E-Cigarette Toxicity?

Gulay Tegin, MD; Hema Madhuri Mekala, MD; Simrat Kaur Sarai, MD; Steven Lippmann, MD


South Med J. 2018;111(1):35-38. 

In This Article

Abstract and Introduction


Tobacco smoking is the most preventable cause of morbidity and mortality. In just a few short years, electronic cigarettes (e-cigarettes) have become increasingly popular, especially for younger individuals. Many people believe that e-cigarettes are safe. The inhaled aerosols of e-cigarettes contain numerous potential toxicities, some of which could be dangerous for health with long-term use. The safety of prolonged aerosol exposure is not known. The use of e-cigarettes as a harm-reduction tool at stopping tobacco smoking is not uniformly successful. E-cigarettes may be safer than tobacco products, but repeated prolonged exposure to their aerosols has its own considerable potential risk. The long-term health consequences of their use remain to be established. Physicians should vigorously discourage the use of e-cigarettes and tobacco products, with special emphasis on abstinence for younger people and during pregnancy or lactation.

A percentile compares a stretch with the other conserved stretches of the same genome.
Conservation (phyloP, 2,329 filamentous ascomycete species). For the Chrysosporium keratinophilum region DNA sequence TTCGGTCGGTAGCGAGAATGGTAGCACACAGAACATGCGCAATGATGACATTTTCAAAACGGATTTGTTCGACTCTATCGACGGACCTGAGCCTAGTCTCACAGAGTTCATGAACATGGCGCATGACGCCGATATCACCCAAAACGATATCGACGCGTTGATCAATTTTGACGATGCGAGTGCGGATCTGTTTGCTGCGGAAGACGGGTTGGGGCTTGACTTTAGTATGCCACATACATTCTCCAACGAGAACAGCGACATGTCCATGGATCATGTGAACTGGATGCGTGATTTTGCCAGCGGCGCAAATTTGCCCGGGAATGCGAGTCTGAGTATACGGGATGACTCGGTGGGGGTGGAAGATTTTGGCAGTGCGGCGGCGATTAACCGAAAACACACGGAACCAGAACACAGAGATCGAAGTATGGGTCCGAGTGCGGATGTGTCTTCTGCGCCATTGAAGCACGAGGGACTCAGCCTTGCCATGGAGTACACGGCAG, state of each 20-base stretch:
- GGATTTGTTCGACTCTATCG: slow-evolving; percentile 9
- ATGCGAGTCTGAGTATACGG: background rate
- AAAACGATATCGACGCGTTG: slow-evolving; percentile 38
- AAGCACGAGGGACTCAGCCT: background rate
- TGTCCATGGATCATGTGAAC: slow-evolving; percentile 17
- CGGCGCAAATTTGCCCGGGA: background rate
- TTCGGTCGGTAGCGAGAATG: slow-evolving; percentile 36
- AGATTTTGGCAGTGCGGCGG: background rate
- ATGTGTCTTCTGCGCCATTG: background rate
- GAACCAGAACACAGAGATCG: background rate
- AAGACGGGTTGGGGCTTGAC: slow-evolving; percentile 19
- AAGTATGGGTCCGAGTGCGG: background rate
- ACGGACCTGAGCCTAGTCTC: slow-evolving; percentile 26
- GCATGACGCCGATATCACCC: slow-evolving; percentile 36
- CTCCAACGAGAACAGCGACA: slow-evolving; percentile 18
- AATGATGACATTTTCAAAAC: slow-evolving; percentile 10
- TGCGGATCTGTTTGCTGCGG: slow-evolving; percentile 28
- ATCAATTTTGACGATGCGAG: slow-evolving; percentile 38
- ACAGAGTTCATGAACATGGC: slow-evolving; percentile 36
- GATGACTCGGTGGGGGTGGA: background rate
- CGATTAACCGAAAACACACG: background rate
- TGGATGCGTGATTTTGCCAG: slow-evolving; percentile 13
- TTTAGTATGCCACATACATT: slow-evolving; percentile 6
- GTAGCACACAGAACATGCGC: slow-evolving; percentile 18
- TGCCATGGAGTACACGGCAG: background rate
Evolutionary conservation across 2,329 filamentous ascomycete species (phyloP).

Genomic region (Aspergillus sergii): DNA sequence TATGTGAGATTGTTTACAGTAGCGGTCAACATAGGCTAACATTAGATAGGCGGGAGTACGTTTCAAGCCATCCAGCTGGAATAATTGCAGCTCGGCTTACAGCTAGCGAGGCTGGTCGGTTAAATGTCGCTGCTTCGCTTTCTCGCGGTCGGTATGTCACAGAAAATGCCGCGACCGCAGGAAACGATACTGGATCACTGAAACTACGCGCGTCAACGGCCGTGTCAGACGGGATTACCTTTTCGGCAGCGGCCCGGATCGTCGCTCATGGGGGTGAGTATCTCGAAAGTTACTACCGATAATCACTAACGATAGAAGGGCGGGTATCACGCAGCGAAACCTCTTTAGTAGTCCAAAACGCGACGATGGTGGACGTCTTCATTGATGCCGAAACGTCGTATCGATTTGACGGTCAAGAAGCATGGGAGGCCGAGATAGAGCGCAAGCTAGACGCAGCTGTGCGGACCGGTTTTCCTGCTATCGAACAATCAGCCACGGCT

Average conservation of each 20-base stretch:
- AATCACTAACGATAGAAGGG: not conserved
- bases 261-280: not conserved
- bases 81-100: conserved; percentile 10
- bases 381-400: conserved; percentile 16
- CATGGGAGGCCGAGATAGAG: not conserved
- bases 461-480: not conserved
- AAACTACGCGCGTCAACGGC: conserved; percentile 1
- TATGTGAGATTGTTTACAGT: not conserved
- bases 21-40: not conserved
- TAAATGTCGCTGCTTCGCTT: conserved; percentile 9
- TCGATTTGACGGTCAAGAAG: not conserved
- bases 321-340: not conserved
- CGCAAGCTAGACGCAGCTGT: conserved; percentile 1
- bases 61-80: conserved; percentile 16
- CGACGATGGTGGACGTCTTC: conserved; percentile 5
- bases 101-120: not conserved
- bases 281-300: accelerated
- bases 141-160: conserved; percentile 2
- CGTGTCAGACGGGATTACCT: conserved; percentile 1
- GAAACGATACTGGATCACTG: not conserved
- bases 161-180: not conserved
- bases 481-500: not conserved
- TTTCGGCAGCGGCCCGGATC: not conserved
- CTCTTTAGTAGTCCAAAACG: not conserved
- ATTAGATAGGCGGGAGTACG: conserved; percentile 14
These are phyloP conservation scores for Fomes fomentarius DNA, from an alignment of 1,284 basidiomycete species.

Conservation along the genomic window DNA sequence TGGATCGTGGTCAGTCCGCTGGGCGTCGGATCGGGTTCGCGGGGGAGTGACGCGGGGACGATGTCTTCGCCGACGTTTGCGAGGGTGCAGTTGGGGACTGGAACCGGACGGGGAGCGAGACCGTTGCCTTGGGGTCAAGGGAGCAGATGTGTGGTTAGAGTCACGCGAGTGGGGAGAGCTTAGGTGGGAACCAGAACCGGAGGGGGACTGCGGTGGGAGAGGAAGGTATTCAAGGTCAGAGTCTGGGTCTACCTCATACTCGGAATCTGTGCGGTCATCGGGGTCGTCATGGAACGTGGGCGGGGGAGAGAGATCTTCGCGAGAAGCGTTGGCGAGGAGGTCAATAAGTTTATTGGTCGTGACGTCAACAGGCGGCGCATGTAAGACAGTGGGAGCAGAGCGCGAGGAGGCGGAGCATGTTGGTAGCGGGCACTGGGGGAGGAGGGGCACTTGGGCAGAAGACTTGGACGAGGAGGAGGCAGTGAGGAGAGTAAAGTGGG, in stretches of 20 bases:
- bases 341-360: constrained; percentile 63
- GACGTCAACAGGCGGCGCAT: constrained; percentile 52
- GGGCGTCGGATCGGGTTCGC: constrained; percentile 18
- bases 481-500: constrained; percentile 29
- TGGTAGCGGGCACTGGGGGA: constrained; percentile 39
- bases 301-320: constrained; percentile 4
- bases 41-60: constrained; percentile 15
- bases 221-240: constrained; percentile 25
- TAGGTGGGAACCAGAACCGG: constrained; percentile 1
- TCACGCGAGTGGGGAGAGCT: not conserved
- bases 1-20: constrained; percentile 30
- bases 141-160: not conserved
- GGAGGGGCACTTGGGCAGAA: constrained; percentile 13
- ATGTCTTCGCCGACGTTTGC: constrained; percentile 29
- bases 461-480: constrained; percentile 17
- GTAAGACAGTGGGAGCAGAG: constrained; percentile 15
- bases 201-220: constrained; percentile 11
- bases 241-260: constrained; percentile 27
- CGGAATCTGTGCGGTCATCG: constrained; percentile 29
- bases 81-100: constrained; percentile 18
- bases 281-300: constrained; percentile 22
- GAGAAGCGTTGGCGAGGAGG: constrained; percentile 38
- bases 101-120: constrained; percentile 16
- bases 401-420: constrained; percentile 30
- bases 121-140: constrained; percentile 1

Cigarette smoking is the most preventable cause of morbidity and mortality.[1] Substances present in tobacco cigarette smoke such as arsenic, lead, benzene, formaldehyde, carbon monoxide, and polycyclic aromatic hydrocarbons are established as toxic to human health.[2] In the United States, the incidence of electronic cigarette (e-cigarette) consumption has increased dramatically, and health concerns focus especially on young people.[3] Approximately 70% of smokers want to quit using tobacco products; however, only 32% use effective methods.[4] There are a wide variety of ways to quit cigarette smoking; using willpower to stop is one method. There also are nicotine replacement strategies, pharmacotherapies, support systems, and behavioral or psychological interventions.

E-cigarette use is an increasingly popular approach that numerous people try to stop smoking. Although helpful for many of them, e-cigarettes, as a harm-reduction technique to stop tobacco, are not universally effective; nevertheless, for certain individuals they can be a successful means toward cessation. Unfortunately, some smokers subsequently use both products with the collective risks induced by co-utilization.[5] There is uncertainty about long-term e-cigarette health effects. Only after years of experience and more research will the true health consequences of inhaling e-cigarette aerosols be understood.